Cleaning Products and Ingredients to Avoid
Cleaning products are a multi – billion dollar industry in Canada and the array of products available makes it difficult to know what is safe to buy. The good news is that most products contain generally benign ingredients, but there are definitely some to avoid.
Products to avoid
Plug-in air fresheners: After a positive trend away from fragrances, the industry is again bringing back scents in dozens of different ways, including devices that plug in.
Some either emit puffs of a scented solution or use an electrical current to warm a scented oil and slowly evaporate it. The problem is that if you also use an electronic air cleaner or otherwise have high levels of ozone in your home, the ingredients can combine to form
formaldehyde. Even if you don’t have an electronic cleaner, scented products degrade indoor air quality without adding any benefits. Ventilation is a better option.
Ingredient NTA a carcinogen and environmental pollutant
Trisodium nitrilotriactetate (NTA), a builder used in detergents, is often found in institutional laundry detergents and cleaners. But only one major manufacturer, Unilever Canada, uses it in a consumer product-Sunlight powdered laundry detergent.
There are various forms of NTA used in industry. All are listed by the International Agency for research on Cancer as possible human carcinogens.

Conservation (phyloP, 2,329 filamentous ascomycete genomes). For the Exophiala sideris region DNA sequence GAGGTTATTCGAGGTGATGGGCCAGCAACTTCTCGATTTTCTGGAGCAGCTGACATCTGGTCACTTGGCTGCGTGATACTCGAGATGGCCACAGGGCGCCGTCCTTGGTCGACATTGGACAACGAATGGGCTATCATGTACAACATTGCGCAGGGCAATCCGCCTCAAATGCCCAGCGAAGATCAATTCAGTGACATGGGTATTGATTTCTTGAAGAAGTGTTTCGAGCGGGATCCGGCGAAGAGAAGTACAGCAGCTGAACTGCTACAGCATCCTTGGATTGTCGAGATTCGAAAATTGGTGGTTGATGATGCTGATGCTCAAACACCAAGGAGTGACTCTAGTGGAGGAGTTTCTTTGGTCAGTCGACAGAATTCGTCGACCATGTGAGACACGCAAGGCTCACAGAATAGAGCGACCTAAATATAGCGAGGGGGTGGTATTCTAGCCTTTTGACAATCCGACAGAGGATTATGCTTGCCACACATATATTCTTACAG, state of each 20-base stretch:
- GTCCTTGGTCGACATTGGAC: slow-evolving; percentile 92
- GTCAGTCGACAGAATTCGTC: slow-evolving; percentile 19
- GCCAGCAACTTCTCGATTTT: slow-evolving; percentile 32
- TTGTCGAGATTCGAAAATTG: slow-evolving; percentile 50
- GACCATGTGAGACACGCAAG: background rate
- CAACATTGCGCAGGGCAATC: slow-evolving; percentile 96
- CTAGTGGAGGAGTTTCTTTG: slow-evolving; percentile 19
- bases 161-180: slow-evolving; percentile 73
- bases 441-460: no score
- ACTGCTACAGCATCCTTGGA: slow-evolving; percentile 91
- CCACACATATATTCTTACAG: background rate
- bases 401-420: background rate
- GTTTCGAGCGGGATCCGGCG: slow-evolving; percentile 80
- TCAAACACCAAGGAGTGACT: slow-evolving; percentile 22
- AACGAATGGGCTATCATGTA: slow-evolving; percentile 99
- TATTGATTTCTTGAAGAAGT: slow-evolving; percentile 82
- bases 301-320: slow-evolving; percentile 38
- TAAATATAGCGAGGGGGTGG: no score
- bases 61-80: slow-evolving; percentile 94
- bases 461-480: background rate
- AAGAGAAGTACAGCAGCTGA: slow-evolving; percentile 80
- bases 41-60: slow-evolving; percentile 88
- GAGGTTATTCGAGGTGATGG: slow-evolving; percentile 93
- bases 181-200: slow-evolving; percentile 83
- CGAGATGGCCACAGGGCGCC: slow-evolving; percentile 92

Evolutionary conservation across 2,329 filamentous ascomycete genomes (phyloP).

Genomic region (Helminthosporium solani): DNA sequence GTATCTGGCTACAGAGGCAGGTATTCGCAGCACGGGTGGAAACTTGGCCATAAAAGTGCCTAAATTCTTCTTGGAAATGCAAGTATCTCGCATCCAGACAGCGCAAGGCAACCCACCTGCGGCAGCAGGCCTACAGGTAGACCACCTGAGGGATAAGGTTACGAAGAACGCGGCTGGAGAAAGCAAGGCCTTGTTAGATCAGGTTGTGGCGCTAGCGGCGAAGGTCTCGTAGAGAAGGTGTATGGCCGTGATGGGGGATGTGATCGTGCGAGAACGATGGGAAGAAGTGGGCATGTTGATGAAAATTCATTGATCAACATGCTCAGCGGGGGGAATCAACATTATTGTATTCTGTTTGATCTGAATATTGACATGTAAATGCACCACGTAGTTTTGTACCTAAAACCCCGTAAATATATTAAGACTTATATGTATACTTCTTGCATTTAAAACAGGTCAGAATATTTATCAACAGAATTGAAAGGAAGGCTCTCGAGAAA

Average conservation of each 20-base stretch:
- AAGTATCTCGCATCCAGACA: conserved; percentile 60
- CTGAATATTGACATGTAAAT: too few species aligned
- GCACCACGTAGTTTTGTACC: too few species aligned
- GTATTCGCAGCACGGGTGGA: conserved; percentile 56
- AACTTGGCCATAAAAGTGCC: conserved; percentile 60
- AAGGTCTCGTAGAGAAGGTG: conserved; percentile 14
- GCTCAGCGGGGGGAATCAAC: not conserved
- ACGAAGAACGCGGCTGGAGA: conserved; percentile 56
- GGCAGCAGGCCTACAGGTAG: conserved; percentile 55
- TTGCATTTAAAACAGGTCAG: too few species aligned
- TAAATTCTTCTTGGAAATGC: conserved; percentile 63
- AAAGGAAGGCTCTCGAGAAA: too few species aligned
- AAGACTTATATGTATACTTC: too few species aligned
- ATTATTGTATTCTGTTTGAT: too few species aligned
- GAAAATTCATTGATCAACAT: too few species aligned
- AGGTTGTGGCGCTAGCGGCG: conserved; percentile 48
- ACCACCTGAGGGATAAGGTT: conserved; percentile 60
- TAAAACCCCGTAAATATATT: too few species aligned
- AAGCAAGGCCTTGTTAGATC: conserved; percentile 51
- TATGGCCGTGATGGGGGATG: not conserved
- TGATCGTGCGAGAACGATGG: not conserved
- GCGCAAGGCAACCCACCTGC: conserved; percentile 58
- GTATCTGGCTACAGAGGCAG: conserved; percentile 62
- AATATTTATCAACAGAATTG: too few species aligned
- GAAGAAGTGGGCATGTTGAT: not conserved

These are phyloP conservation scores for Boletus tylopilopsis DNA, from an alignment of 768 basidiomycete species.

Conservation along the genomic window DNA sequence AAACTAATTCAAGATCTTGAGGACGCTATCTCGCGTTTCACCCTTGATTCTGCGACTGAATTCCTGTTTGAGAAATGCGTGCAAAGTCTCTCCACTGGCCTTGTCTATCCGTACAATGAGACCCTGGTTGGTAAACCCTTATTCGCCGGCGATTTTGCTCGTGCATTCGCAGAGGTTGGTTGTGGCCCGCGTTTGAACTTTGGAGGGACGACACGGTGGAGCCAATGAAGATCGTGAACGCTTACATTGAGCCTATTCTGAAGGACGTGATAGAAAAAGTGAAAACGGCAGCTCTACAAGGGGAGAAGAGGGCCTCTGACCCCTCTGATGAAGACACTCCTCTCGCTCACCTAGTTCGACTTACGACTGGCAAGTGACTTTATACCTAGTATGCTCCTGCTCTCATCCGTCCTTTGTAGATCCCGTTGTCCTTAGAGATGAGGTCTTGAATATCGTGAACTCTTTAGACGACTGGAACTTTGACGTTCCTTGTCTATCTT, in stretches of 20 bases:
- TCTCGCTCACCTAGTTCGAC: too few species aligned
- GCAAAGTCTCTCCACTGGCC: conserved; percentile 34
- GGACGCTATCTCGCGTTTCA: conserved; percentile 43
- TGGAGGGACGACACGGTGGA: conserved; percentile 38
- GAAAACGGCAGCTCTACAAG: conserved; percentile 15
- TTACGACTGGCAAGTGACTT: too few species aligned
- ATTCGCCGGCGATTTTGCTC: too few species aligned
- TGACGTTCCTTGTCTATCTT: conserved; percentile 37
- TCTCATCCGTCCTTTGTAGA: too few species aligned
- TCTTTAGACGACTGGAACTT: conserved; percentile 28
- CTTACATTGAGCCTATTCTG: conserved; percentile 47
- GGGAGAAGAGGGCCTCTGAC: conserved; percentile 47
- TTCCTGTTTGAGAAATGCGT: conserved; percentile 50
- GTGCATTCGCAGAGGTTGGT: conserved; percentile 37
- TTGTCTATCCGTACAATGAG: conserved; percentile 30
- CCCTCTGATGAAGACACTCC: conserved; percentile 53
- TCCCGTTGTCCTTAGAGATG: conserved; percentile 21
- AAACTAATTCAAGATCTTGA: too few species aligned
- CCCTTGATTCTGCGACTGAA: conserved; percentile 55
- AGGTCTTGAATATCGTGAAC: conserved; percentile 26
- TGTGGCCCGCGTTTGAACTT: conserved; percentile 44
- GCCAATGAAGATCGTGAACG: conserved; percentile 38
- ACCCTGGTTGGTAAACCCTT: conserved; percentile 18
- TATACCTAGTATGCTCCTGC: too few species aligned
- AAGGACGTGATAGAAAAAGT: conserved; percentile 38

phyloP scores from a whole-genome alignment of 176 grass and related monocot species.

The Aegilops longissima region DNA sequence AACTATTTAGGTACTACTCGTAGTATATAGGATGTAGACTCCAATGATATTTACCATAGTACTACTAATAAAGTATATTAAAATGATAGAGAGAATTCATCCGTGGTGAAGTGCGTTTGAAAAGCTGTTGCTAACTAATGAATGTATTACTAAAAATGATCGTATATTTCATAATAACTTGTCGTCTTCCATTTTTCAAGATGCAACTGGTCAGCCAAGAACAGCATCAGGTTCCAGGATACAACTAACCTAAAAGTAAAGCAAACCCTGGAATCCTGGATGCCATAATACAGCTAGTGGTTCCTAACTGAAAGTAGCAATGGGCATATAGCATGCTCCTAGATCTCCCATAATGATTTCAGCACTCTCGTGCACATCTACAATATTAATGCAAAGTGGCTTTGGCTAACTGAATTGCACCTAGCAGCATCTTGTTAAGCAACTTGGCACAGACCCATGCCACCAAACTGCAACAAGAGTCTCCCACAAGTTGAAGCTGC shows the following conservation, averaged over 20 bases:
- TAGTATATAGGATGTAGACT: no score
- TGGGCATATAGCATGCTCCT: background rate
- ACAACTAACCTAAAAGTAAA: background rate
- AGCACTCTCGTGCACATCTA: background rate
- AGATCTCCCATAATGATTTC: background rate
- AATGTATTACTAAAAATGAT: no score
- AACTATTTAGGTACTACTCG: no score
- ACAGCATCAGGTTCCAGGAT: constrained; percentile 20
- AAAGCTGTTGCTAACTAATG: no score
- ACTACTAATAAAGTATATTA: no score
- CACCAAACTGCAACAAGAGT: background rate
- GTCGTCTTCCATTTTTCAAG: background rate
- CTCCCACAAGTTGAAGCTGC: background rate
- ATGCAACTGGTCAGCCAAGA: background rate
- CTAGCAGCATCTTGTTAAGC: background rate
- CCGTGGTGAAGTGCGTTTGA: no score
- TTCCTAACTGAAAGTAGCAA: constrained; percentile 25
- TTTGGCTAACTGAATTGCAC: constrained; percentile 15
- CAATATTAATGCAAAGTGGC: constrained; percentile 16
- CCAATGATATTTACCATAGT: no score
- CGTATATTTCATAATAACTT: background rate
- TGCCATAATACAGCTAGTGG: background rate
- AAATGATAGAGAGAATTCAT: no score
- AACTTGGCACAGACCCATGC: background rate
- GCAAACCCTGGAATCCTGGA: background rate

NTA is also considered an environmental pollutant because it van re-mobilize heavy metals that have settled into sediments back into the liquid waste stream. That’s certainly an issue in those major cities in Canada that still have only primary sewage treatment.
NTA is a key ingredient in two Sunlight products, White Bright Sunlight Laundry Detergent and Sunlight Ultra Laundry Detergent. NTA is not an ingredient in other Sunlight laundry products, including liquid detergents and HE detergents intended for
Use in high efficiency (HE) washing machines.
Bleach (sodium hypochlorite):
While not considered a carcinogen or reproductive toxin, this is another ingredients to avoid as much as possible. The chlorine used to make bleach is toxic to produce and bleach itself is acutely toxic to fish.
They were generally removed from laundry detergents three decades ago when it was revealed that streams and lakes were becoming choked with vegetation nourished by phosphate-rich wastewater. But no action was taken on dishwasher detergents and most of the products from major manufactures contain 30-40 per cent phosphates. Products from companies such as Seventh Generation and Nature Clean that avoid the use of phosphate and chlorine-based sanitizers are a beter environmental choice.
This is the active ingredients used in dozens anti-bacterial hand and dish soaps.It produces carcinogenic chloroform in contact with chlorinated water and can form carcinogenic dioxins in the presence of sunlight. It is also a endocrine-disruptor known to interfere with thyroid hormones in amphibians. In human health, the widespread use of anti-bacterial preparations may by contributing to the growing problem of antibiotic resistance in bacteria.
Also known as ethylene glycol butyl ether, this is one of many glycol ethers used as solvents in carpet cleaners and specialty cleaners. It can be inhaled or absorbed through the skin and may cause blood disorders, as well as liver and kidney damage. Acording to the fact sheet issued by the New Jersey Department of Health and Senior Services, it may also cause reproductive damage on long exposure. Environment Canada includes 2-butoxyethanol with another related chemicals, 2-methoxethanol, in the CEPA-toxic list under the Canadian Environmental Protection Act.